Fans of Robert Parker’s indispensable Spenser series of thrillers will be familiar with the character of Hawk.
Fans of Robert Parker’s indispensable Spenser series of thrillers will be familiar with the character of Hawk. Big, bald, black, and always in shades, he is Spenser’s enforcer, an avenging angel of ineffable hardness. Now look at the wide angle shots of President Obama’s touring entourage and you will see Hawk made real in the shape of Reggie Love, the President’s go-to guy for a range of product from painkillers to iPod tunes to the best cheese for a burger. Love was a first-rate college basketball player who wanted to play pro football with Green Bay but didn’t quite make the grade.
So — well, why not? — he got an internship on Capitol Hill, and in the time it takes to clean a pair of Ray-Bans became the innermost member of Obama’s inner circle. When asked what he does, he says, ‘You just go out there and — Take. Care. Of. Stuff.’ But what a pity it’s so hard to imagine anything similar happening here: a dropout from the West Ham academy ending up as one of David Cameron’s most trusted aides? Unlikely.
Anyway, who will you be supporting at Wembley on Saturday night? I do hope that neither the Tebbit test nor any vestigial sympathy for that redoubtable master of the epee Ryan Giggs will mean you are shouting for Manchester United. For pure footballing skills alone, so well chronicled in other places in this journal, we should all be slipping into Barcelona’s agreeable jade change-strip before settling down with some cervezas in front of the telly .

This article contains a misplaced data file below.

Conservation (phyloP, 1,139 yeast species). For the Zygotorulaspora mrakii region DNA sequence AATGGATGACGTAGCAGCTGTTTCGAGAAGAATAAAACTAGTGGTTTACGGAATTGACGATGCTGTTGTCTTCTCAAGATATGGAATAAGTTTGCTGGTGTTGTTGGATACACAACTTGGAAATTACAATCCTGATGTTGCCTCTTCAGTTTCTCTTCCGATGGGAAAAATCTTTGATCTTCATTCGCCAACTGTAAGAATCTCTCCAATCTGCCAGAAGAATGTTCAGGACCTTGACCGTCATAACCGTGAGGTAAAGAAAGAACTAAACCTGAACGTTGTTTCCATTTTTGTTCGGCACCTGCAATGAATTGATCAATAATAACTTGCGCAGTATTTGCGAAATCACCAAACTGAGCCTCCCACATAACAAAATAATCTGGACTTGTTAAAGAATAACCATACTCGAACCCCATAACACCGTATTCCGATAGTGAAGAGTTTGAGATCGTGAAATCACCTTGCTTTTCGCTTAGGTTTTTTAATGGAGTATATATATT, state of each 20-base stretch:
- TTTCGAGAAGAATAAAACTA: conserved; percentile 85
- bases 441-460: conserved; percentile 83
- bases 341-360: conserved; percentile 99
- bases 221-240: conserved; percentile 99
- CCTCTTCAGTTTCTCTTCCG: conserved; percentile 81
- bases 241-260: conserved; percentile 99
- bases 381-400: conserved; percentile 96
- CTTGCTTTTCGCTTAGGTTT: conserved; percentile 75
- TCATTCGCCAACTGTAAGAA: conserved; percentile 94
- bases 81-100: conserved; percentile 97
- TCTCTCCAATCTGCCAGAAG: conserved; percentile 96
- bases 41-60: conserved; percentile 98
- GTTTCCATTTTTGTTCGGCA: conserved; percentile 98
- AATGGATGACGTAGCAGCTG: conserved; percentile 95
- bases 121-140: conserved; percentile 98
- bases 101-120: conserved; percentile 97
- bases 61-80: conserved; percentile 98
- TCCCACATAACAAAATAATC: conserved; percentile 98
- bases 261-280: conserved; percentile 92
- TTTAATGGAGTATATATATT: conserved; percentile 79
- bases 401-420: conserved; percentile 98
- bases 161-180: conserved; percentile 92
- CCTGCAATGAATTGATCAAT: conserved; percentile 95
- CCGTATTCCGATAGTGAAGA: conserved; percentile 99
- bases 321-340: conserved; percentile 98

But please don’t let’s over-romanticise Barcelona. It’s not as if they are a bunch of hippies sitting round the campfire singing Kumbaya, helping the poor and needy and occasionally breaking off for a bit of light football. They are one of the most efficient and ruthless money-making outfits in world sport, with a turnover of €400 million, fractionally behind Real Madrid’s. They used to have Unicef on their shirts: no money there but next season it will be the Qatar Foundation, a charitable trust indeed but with €150 million to spend over five years to get their names attached to the best-loved team in the world. That will be the Qatar, of course, that with few people, fewer football stadiums, no football culture, but loads of dosh, managed to secure the 2022 World Cup. Amazing. Still, Xavi, Iniesta, Messi et al — you’ve got to love ’em.
So poor old Ryan’s privates couldn’t be saved after all — and there are still a few days for the terrace wits to add to the songs they were chanting on Sunday. Press freedom issues aside, thoughts turn to the words of Peter Alliss, and his useful commentary on the Tiger Woods affair: ‘We’re supposed to feel sorry for his family. But I don’t know his family. She might be a cow to live with.’
Talking of Twitter, which we can’t of course, it was good to see another great icon of family life from the north-west, Wayne Rooney, inviting a fellow user of the social networking site to pop over to the training ground where he, Wayne, would put him to sleep in 10 seconds. Just a bit of banter, Wayne explained helpfully.
For rugby players banter is something else altogether: just have another look at Manu Tuilagi’s colossal haymaker on Chris Ashton during the Premiership semi-final. It’s worth catching, especially if you’re thinking of doing unarmed combat training or joining the Navy Seals. Ashton had made the cardinal mistake of giving the Leicester centre an effete push in the back. The Samoan then unleashed a series of blows on poor Ashton before delivering a colossal right to his cheek that would have brought down half of Canary Wharf. Both got sinbinned, Ashton presumably for being too girly.
Roger Alton is an executive editor at the Times.